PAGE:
by JP Gladu, President and CEO, Canadian Council for Aboriginal Business

I’m proud to say that I have always had a deep connection to the forest. Growing up in northwestern Ontario I always wanted to be a conservation officer.  Both my father and my grandfather were loggers.  My passion was playing hockey, hunting and fishing and just being in the bush.  These fond memories remind me of the need to encourage our young people to embrace their passion early in life on the road to finding rewarding careers. 

As President and CEO of the Canadian Council for Aboriginal Business (CCAB) I understand the importance of the forestry industry and the valuable jobs and fulfilling lives they continue to create for our people.
When I was eighteen I went to college in Sault St. Marie where I studied forestry.  When I got out of school my first job was with Natural Resources Canada working in the First Nations Forestry Program.  I worked with 40 First Nations from Sudbury to Fort Frances and Kenora.  It was here that I realized that my personal passion was working with our communities.

From here I headed out west to work for the Ministry of Forests in Cranbrook B.C. where I was the youngest Aboriginal Forestry Advisor in the Province of B.C. at the age of 23.
Understanding the importance facilitating relationships between Industry, Government and First Nations started early in my career.

The work that the Forest Products Association of Canada (FPAC) is doing serves as a solid foundation for sustainable best practices that protect the legacy of what forests are and the prosperity they provide for our communities.

Recognizing Aboriginal youth and the role they can play in crafting tomorrow’s forest products is front and centre through initiatives like FPAC’s Skills Award for Aboriginal Youth.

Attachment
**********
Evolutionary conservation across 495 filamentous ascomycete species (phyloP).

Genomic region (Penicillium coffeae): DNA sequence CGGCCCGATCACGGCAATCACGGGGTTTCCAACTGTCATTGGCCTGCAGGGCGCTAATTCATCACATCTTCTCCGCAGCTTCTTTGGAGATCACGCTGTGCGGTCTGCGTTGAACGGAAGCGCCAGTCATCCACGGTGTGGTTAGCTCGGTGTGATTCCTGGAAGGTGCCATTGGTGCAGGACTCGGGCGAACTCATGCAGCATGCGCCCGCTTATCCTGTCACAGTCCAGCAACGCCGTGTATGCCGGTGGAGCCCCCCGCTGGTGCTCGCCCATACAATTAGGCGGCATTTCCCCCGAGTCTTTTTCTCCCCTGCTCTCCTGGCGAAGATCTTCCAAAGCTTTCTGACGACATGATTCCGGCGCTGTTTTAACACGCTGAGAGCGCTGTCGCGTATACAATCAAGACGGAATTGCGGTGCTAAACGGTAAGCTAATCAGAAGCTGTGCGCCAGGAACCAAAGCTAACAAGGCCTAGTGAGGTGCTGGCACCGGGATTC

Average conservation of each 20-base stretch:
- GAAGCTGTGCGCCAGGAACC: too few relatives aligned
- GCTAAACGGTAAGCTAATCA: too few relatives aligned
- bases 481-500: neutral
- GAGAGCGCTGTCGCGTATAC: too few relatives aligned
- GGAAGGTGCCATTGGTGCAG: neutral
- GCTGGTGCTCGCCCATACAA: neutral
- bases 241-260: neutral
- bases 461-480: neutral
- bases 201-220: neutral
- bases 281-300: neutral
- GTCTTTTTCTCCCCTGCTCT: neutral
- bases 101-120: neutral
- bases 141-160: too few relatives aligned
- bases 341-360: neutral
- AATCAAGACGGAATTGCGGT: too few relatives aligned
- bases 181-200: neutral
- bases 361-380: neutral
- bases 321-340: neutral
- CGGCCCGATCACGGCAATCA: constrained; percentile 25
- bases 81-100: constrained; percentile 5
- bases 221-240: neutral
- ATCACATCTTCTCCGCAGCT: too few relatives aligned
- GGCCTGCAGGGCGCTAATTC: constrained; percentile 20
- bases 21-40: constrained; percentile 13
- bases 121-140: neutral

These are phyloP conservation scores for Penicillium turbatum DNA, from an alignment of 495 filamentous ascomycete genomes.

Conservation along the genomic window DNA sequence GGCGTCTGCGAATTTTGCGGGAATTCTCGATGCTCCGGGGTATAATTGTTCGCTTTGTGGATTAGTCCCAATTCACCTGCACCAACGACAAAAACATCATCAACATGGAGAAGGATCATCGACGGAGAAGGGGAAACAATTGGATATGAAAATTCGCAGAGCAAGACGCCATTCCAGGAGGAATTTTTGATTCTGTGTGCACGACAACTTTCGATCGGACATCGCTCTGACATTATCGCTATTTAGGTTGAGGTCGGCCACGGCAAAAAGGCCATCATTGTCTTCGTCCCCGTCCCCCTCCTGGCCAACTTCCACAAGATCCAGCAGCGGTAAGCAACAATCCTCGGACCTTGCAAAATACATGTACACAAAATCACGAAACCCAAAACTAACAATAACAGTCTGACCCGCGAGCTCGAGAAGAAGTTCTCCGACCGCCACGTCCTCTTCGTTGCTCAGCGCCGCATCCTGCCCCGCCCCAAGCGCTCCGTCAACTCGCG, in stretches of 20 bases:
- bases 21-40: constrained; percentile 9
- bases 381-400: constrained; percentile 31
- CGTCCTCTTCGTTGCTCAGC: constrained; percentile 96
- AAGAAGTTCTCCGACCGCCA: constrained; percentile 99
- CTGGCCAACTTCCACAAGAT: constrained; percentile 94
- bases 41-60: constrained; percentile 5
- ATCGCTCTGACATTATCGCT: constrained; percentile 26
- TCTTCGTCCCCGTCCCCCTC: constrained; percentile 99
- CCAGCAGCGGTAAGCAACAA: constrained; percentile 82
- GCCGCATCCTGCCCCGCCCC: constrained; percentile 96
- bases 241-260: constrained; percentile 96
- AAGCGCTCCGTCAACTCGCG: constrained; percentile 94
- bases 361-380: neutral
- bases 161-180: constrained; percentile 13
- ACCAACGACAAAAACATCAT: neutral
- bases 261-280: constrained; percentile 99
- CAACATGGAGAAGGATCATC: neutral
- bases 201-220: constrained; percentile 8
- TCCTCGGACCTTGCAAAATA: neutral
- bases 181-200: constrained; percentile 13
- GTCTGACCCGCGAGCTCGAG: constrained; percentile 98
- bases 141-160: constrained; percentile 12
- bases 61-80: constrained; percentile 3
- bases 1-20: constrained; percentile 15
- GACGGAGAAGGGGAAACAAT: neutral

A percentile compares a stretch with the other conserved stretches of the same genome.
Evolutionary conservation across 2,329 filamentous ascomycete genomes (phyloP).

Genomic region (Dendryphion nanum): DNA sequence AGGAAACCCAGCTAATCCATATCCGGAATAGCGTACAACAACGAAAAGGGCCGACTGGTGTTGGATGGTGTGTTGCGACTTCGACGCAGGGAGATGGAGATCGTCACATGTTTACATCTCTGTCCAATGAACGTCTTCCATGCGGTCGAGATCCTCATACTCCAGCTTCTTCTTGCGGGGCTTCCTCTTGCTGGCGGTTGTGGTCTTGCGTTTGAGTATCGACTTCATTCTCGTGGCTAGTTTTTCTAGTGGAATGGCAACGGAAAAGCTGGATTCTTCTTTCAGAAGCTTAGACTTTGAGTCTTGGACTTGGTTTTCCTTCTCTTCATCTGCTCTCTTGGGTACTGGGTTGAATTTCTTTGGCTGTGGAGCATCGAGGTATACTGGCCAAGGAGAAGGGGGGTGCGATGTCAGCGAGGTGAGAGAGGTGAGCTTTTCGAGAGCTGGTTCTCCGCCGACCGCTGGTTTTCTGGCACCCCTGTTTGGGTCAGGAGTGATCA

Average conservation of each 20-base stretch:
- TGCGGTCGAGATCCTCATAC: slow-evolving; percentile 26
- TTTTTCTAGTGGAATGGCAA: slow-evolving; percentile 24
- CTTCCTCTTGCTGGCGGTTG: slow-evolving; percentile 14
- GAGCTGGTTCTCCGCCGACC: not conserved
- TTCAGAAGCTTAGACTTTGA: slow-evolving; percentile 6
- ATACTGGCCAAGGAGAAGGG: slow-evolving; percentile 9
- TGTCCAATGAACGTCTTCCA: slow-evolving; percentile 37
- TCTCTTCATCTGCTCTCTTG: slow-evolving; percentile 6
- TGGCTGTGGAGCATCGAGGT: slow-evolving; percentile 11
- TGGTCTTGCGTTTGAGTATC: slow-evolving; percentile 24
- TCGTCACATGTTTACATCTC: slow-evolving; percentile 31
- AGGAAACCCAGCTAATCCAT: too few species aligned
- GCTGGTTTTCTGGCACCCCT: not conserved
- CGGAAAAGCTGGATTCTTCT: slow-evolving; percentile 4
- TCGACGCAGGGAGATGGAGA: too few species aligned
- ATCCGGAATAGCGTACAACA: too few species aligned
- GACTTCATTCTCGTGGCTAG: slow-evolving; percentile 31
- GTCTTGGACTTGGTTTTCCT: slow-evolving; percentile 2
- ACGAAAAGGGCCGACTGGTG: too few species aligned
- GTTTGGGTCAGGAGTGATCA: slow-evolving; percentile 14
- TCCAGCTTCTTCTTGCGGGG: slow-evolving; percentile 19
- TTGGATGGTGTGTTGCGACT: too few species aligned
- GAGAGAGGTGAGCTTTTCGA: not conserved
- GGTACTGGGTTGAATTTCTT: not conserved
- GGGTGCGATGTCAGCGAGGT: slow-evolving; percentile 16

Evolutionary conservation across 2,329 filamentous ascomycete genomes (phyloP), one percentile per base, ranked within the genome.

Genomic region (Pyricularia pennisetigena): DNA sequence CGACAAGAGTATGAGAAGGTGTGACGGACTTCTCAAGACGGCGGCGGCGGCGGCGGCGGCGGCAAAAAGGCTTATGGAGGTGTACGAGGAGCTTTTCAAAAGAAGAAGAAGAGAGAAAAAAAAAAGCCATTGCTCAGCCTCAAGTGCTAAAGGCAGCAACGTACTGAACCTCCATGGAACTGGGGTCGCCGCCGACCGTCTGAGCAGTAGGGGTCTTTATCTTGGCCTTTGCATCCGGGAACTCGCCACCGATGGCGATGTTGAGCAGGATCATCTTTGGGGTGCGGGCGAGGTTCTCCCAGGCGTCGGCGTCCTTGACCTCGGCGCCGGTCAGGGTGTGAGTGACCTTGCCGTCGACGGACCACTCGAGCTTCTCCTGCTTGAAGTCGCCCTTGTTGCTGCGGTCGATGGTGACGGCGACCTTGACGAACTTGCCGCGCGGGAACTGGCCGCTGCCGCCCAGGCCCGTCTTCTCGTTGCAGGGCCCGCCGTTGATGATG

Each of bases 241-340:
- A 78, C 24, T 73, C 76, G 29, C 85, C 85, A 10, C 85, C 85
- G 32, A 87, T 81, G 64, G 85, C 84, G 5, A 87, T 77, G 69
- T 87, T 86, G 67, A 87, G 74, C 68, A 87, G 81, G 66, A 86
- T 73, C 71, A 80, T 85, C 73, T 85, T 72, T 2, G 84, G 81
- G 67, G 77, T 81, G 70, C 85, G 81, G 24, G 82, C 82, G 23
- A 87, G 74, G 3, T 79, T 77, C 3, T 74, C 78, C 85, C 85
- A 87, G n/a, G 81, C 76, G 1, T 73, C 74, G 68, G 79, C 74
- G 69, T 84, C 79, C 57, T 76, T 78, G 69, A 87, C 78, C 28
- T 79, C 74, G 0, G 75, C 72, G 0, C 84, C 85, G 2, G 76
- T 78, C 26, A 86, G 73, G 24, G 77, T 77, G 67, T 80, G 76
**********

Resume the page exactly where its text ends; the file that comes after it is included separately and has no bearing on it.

The award is given to an individual that exemplifies the qualities of strong academic standing, commitment to their field of study and to the revitalized forest products industry and a demonstrated commitment to the Aboriginal community.

The special partnership that the Canadian Council for Aboriginal Business (CCAB) has forged with FPAC is an important opportunity for our organizations to engage on the ground with up and coming youth with an interest in working in the revitalized forest products industry.

Another joint FPAC/CCAB initiative is the Aboriginal Business Leadership Award which recognizes and celebrates Aboriginal entrepreneurs for their success in a forest products business.  They must exemplify business leadership, exceptional environmental and safety performance and the delivery of high quality goods and services.  The recipient must also demonstrate a strong, long-term commitment to the Indigenous community, particularly in supporting Indigenous employment.  This year’s winner was Chief David Walkem, President of Stuwix Joint Resources. He was recently awarded this distinction in front of his peers and colleagues in Vancouver at the UBC Forestry Centre where he actively participates on the  faculty of forestry’s First Nations Council of Advisors.

L-R: Fred Dzida, President, Weyerhauser; Dr. John Innes, Dean, UBC Faculty of Forestry; Lennard Joe, Stuwix; JP Gladu, President, CCAB; Etienne Belanger, FPAC

Previous entrepreneur recipients include Grace Esquega, the President of Niigaani Enterprises in Gull Bay, Ontario; Percy Guichon, the Chief of the Alexis Creek Indian Band; Tsi Del Del Enterprises of Chilanko Forks BC and Al Humphry’s the General Manager of Duz Cho logging, owned by the McLeod Lake Indian Band.

Their success stories are proof perfect that Aboriginal participation in the revitalization of the forest products industry is worth supporting and celebrating.